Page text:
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News Briefs

Clinton Suspended From Practicing Law Before Supreme Court


Amid a thick list of orders issued Monday by the Supreme Court, one stood out:

“Bill Clinton of New York, New York, is suspended from the practice of law in this Court ... requiring him to show cause why he should not be disbarred.”

Court officials said the action was the automatic result of the former president’s five-year disbarment in Arkansas, a condition he agreed to last January as part of his settlement with the Whitewater independent counsel’s office.

Under terms of that deal, struck with independent counsel Robert W. Ray on Clinton’s last day in office, Clinton ensured he would not be criminally prosecuted for making false statements about his affair with former White House intern Monica S. Lewinsky.

The former president agreed to give up his Arkansas law license for five years and to pay a $25,000 fine to resolve a scandal that had shadowed his last three years in office. Most critically, he acknowledged formally that he had given false testimony under oath about his relationship with Lewinsky.

Monday, the Supreme Court justices gave Clinton 40 days to convince them that he should not be permanently disbarred from practicing law before them. Clinton’s private attorney, David E. Kendall, said he would argue that permanent disbarment would be too harsh a penalty.

Terrorist Attacks’ Impact Felt In Developing Nations


Developing nations are seeing their fragile economies undermined by the Sept. 11 terror attacks that have worsened endemic poverty and famine half a world away from the United States, the World Bank reported Monday.

In one of the first looks at the economic ripples from the attacks, the World Bank warned that as many as 10 million people could lose their chance to escape poverty, and tens of thousands more could starve to death as a direct consequence of the attacks in New York and near Washington, D.C.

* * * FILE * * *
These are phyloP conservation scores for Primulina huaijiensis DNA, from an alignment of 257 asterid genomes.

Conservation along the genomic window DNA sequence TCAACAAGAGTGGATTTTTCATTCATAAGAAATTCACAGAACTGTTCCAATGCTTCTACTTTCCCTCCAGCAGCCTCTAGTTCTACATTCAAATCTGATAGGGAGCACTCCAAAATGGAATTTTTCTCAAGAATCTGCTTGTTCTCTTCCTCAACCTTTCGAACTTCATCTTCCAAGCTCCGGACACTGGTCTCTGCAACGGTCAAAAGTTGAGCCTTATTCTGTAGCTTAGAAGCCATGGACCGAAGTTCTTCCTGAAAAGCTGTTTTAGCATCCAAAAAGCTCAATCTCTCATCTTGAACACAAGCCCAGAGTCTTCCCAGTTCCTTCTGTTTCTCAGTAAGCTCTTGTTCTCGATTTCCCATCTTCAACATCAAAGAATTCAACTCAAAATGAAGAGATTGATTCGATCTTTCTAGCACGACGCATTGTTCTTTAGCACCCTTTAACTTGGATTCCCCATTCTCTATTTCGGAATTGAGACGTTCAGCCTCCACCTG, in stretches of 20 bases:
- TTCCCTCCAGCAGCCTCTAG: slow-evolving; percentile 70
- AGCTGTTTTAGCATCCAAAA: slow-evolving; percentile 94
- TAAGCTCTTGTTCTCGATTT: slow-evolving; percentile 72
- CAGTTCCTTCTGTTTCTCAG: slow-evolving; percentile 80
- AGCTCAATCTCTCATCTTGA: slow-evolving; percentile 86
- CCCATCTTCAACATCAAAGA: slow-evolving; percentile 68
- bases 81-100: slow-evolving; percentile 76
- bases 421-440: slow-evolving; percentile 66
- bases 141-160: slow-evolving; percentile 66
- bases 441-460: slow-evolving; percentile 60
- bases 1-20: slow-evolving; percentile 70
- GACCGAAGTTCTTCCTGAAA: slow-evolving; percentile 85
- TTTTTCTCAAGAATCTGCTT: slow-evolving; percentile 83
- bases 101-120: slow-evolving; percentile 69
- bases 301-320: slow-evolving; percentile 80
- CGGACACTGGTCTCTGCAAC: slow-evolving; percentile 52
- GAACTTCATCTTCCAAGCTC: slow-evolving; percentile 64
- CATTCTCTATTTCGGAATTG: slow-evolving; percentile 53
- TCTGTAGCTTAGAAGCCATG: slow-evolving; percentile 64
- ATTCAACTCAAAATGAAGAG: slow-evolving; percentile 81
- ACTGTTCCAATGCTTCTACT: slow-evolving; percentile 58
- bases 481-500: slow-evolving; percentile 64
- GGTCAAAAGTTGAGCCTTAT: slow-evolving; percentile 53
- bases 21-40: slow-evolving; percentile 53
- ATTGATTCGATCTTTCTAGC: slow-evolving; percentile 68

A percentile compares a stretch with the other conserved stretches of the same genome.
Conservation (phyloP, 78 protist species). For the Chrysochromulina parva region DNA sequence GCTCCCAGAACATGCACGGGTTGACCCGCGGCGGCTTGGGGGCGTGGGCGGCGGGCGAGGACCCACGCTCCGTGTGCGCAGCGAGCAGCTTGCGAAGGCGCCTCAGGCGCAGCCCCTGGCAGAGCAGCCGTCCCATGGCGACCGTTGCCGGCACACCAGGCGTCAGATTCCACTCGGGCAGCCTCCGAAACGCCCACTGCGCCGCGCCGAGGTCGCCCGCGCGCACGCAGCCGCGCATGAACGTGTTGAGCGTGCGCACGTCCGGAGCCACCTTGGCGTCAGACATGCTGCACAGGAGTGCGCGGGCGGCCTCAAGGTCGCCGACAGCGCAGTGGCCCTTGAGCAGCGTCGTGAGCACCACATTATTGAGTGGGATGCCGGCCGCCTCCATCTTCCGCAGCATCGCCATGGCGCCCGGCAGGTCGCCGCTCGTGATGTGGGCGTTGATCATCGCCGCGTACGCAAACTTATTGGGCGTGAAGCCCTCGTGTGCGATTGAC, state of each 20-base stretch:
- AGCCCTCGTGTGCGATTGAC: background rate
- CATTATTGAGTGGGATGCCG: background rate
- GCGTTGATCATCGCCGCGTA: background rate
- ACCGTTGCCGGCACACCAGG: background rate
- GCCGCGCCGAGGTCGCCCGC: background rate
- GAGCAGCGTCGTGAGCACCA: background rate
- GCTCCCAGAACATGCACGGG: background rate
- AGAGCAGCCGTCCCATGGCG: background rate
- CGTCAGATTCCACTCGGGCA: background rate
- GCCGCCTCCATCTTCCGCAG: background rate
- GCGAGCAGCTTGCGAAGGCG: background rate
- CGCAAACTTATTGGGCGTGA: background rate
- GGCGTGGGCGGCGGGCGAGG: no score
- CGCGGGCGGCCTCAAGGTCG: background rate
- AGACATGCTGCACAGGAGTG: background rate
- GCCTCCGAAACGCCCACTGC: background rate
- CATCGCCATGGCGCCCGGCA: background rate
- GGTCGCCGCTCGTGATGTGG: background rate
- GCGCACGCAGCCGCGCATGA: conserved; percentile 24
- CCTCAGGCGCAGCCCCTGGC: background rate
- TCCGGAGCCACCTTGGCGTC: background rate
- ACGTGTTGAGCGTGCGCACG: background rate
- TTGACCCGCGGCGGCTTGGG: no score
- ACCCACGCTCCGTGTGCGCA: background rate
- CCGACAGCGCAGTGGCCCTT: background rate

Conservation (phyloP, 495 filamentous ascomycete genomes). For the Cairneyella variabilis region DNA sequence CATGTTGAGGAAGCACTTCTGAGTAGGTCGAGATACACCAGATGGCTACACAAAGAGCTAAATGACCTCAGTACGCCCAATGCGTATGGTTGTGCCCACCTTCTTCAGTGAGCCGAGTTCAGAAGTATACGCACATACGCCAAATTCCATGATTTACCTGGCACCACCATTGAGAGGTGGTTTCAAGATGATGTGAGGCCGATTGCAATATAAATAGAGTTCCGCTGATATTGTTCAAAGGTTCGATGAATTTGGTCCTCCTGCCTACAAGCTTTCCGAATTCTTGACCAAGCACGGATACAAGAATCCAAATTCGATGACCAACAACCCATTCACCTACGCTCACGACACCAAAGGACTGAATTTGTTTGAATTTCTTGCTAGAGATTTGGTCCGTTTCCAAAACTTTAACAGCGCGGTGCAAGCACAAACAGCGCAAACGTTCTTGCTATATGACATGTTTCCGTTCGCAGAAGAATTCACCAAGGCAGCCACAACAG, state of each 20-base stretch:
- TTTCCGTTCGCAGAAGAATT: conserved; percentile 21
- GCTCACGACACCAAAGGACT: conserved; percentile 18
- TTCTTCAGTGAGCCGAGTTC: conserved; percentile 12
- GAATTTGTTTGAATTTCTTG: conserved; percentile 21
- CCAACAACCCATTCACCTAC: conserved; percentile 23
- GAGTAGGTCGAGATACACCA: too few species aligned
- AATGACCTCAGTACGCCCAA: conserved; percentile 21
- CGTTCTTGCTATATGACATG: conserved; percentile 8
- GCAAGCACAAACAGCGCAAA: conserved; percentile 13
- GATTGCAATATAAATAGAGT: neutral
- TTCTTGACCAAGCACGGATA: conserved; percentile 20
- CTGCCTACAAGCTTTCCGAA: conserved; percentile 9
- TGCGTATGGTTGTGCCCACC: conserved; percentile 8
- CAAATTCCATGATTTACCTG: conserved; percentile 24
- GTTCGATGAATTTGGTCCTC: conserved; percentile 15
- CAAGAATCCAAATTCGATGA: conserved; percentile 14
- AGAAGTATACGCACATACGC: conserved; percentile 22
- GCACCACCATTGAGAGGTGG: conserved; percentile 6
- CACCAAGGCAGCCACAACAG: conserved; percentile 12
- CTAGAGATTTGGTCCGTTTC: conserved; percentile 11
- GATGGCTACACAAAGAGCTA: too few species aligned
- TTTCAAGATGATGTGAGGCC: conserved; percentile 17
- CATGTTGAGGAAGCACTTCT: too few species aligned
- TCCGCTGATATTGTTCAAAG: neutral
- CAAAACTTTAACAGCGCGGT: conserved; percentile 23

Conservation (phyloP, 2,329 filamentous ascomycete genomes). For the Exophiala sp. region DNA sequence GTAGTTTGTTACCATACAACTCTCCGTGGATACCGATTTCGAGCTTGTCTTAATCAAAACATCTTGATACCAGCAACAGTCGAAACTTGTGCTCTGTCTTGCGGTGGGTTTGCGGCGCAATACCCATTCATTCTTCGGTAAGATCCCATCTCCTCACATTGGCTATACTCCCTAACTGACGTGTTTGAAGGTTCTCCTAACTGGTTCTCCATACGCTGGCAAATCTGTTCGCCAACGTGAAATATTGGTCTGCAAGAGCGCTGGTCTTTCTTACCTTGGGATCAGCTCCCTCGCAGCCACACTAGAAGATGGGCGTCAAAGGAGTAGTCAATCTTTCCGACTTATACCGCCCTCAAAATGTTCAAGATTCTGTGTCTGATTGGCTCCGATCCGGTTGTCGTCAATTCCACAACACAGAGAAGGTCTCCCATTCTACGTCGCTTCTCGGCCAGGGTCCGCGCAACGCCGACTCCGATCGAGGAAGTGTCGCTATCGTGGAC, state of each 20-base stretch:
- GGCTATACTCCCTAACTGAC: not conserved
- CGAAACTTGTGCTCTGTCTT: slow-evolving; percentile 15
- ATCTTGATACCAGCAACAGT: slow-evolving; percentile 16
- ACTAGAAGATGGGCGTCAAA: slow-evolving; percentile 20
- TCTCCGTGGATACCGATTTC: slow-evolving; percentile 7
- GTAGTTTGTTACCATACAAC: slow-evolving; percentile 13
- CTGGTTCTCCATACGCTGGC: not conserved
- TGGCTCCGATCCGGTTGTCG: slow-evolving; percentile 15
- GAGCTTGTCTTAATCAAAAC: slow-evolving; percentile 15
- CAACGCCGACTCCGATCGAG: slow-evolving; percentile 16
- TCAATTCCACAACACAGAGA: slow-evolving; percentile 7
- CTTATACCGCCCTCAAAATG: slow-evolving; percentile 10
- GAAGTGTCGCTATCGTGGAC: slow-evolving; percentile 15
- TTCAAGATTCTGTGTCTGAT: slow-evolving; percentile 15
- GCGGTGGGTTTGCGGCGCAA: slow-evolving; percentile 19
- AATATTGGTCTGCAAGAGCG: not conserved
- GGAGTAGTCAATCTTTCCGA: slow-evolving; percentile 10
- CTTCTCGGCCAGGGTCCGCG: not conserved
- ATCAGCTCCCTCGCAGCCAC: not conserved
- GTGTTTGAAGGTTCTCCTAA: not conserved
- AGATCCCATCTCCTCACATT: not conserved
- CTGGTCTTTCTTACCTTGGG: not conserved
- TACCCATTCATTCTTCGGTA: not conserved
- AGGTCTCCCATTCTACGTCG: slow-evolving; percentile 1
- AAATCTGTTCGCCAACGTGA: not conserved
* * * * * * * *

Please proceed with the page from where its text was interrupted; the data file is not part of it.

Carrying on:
The impact will be felt in all regions of the world, especially in countries dependent on tourism, foreign investment, remittances from citizens living abroad and exports of agricultural commodities, according to a preliminary assessment by World Bank economists.

The World Bank did not cite specific nations, but economists said the list would include countries in the Middle East, South Asia and Northern Africa where anti-American sentiment runs high.

Sub-Saharan Africa particularly will be hard hit because of continuing falling prices for cocoa, cotton and coffee, reduced income from tourism and the lack of significant personal savings or social safety nets, the World Bank said. With increased demands on funds to rebuild the western economies, the third world could also lose out on money needed for economic development. While more than 6,000 people were believed to have perished in the Sept. 11 attacks, including citizens of some 80 nations, economists expect the ultimate casualty count to be far higher.

Tech Volunteers Help in Recovery


It’s not often that one is grateful to be jobless, but in the aftermath of the World Trade Center attack, that’s what Eileen Shulock found herself thinking.

While she job hunts, Shulock volunteers as the head of the New York City chapter of Webgrrls International, a networking organization for women in technology and new media. Immediately after the attack, she phoned the Red Cross and offered to contact the 4,000 local Webgrrls members about volunteering to help in the rescue and recovery effort.

From there, other local tech companies and organizations got involved, and the consortium snowballed into Silicon Alley Cares (, a project that has helped mobilize hundreds of volunteers, many from the tech community.

Two days after the attack, Shulock got the OK from the Red Cross to begin soliciting volunteers. She distributed an e-mail via the Webgrrls list and soon was deluged with about 600 phone calls from people wanting to help. She then began sending people to the Red Cross in round-the-clock groups of 10 to 20 to assist with such tasks as putting together computers and entering data to streamline record-keeping. One anonymous person donated an automatic rubber-stamping machine, which costs about $500, she said.

Guru Proposes ‘Yogic Flying’ As Antidote for Global Terrorism


The Indian guru who brought transcendental meditation to America says he has the antidote to global terrorism.

In his first public remarks in seven years, the Maharishi Mahesh Yogi said he is summoning 40,000 yogis in India, who are trained in meditation as well as the practice of “yogic flying,” to create a spiritual force field that will produce world peace and harmony.

All he needs to pull it off, he says, are a few “peace-loving billionaires in America” willing to donate $1 billion to build housing for the group and pay their expenses.

“Today I’m challenging America,” said the guru, who taught meditation to the Beatles and Mick Jagger 30 years ago. “If I had the support of money, I have all that is needed to ... completely stop all this violence.”

The fund-raising campaign, which began more than a year before the Sept. 11 terrorist attack, had raised $40 million by late last week, said Mario Orsatti, a spokesman for the Institute of Science, Technology and Public Policy at the Maharishi University of Management in Fairfax, Iowa.